Journal of Pediatric Gastroenterology & Nutrition:
The Gluten-Free Diet: A Nutritional Risk Factor for Adolescents with Celiac Disease?
Mariani, Paolo; Viti, Maria Grazia; Montouri, Monica; La Vecchia, Alessandra; Cipolletta, Elsa; Calvani, Luisa; Bonamico, Margherita
Istituto di Clinica Pediatrica Università "La Sapienza," Rome, Italy
Received October 7, 1997; revised February 12, 1998 and April 29, 1998; accepted May 14, 1998.
Address correspondence and reprint requests to Prof. M. Bonamico, Via Manlio di Veroli, 3/5, 00199 Rome, Italy.
Background: The gluten-free diet is the standard therapy for patients affected by celiac disease, although compliance with the diet is not optimal in adolescents or adults. Moreover, the gluten-free diet may induce nutritional imbalances.
Methods: Alimentary habits and diet composition were examined in 47 adolescents with celiac disease and 47 healthy aged-matched control subjects. All subjects compiled a 3-day alimentary record that allowed determination of their energy intakes; the macronutrient composition of their diets; and their iron, calcium, and fiber intakes. To evaluate compliance with the gluten-free diet, immunoglobulin A antigliadin and antiendomysium antibodies were assessed in all with celiac disease.
Results: The analysis of the records and the results of antibody levels showed that 25 subjects strictly followed dietetic prescriptions (group 1A), whereas 22 patients consumed gluten-containing food (group 1B). Those with celiac disease and control subjects (group 2) consumed a normocaloric diet. Lipid and protein consumption was high, however, and the consumption of carbohydrates low. Moreover, dietary levels of calcium, fiber, and especially in girls, iron, were low. These nutritional imbalances were significantly more evident in group 1A than in group 1B, as a consequence of poor alimentary choices. Moreover, in group 1A overweight and obesity were more frequent (72%) than in group 1B (51%) and in the control subjects (47%).
Conclusions: In people with celiac disease, adherence to a strict gluten-free diet worsens the already nutritionally unbalanced diet of adolescents, increasing elevated protein and lipid consumption. In the follow-up of patients with celiac disease, considerable effort has yet to be made to improve compliance with a gluten-free diet, and especially to control the nutritional balance of the diet in compliant patients.
The gluten-free diet represents the therapy for patients affected by celiac disease (CD) and must be adhered to throughout the patient's lifetime. However, several studies have shown that dietetic compliance in these patients frequently is not strict and that in adolescence correct diet is frequently neglected (1-5). Furthermore, it is well known that the alimentary patterns of healthy adolescents in industrialized countries are nutritionally unbalanced. In particular, they are often characterized by excessive consumption of energy, proteins, and fats, and a reduced intake of complex carbohydrates and fiber (6-10). Adherence to a strict gluten-free diet theoretically would worsen some of these alimentary excesses, because food prohibited in the diet of a patient with CD is mainly composed of complex carbohydrates.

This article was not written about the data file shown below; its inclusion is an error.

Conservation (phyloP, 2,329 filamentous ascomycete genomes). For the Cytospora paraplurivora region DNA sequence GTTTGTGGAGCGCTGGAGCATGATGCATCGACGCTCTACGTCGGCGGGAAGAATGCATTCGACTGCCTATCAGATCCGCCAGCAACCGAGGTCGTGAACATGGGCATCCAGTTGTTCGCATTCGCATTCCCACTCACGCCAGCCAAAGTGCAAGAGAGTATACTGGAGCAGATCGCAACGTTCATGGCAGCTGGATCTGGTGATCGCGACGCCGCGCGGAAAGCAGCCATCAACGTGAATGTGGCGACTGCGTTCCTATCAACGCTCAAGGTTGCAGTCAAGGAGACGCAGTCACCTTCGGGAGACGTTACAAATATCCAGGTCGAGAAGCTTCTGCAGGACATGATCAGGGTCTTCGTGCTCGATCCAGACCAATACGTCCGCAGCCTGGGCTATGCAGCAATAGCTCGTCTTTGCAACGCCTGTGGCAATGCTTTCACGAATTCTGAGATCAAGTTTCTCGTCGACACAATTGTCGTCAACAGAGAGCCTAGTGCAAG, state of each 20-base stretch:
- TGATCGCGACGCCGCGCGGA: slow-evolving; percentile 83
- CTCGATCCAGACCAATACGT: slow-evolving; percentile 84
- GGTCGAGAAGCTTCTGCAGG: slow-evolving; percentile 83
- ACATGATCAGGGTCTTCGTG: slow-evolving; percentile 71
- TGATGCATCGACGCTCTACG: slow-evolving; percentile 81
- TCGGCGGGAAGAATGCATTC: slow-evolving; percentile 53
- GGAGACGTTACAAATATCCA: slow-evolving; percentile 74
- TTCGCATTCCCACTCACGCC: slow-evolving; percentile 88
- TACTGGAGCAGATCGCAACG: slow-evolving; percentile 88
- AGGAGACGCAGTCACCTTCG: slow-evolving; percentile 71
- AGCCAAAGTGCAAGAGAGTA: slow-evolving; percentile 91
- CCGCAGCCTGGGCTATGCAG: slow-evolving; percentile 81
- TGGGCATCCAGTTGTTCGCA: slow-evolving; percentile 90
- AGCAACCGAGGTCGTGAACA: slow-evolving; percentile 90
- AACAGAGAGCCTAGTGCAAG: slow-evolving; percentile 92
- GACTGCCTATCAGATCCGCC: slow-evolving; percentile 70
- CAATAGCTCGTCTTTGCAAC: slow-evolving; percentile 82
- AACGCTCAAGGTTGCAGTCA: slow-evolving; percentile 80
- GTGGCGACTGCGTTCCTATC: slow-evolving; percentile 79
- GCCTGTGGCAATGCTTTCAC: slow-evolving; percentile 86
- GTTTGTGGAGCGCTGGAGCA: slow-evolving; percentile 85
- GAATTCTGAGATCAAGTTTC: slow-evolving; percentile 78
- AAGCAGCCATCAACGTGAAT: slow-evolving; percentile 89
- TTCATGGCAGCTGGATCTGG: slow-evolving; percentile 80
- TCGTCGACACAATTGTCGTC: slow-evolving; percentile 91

The purpose of the present study was to evaluate compliance with diet in a group of adolescents with CD and to estimate their nutritional choices in intake of energy, macronutrients, iron, calcium and fiber and frequency of consumption of food.
MATERIALS AND METHODS
Forty-seven patients (group 1), 10 males and 37 females, aged from 10 to 20 years (mean age ± standard deviation, 15.2 ± 2.3 years; median age, 14.9 years), affected by CD diagnosed according to ESPGHAN criteria (11), were enrolled in the study. They were seen as outpatients at regular intervals at the Pediatric Clinic of Rome University "La Sapienza." Compliance with a gluten-free diet was evaluated by dietary record and verified by an assessment of antigliadin antibodies immunoglobulin (Ig) A and antiendomysium antibodies (12,13). Antigliadin antibody IgA was measured by enzyme-linked immunosorbent assay (Eurospital, Trieste, Italy) (14), and antiendomysium IgA was evaluated by an indirect immunofluorescence method (Biosystem, Milan, Italy). Sections from the distal portion of monkey esophagus were used as a substrate, and fluorescein-labeled goat antihuman IgA antibody was used as the second antibody. The patients' serum was diluted 2:5 in phosphate buffer (pH 7.2). The presence of a brilliant green network pattern under fluorescence microscope was taken as positive (12). No patient with IgA deficiency participated in the study.
All subjects compiled a 3-day alimentary record (2 weekdays plus Sunday) to evaluate energy consumption; percentage distribution of macronutrients; and calcium, iron and fiber intakes. An informative talk about how to compile the record and a dietetic interview to verify food weights in grams preceded the recording.
As a control group (group 2), we evaluated 47 healthy adolescents, 13 males and 34 females (mean age ± standard deviation, 15.7 ± 2.3 years; median age: 15.2 years) who compiled an alimentary record in a similar modality. As in the case of group 1, all subjects in the control group were middle and high school students in the Rome area.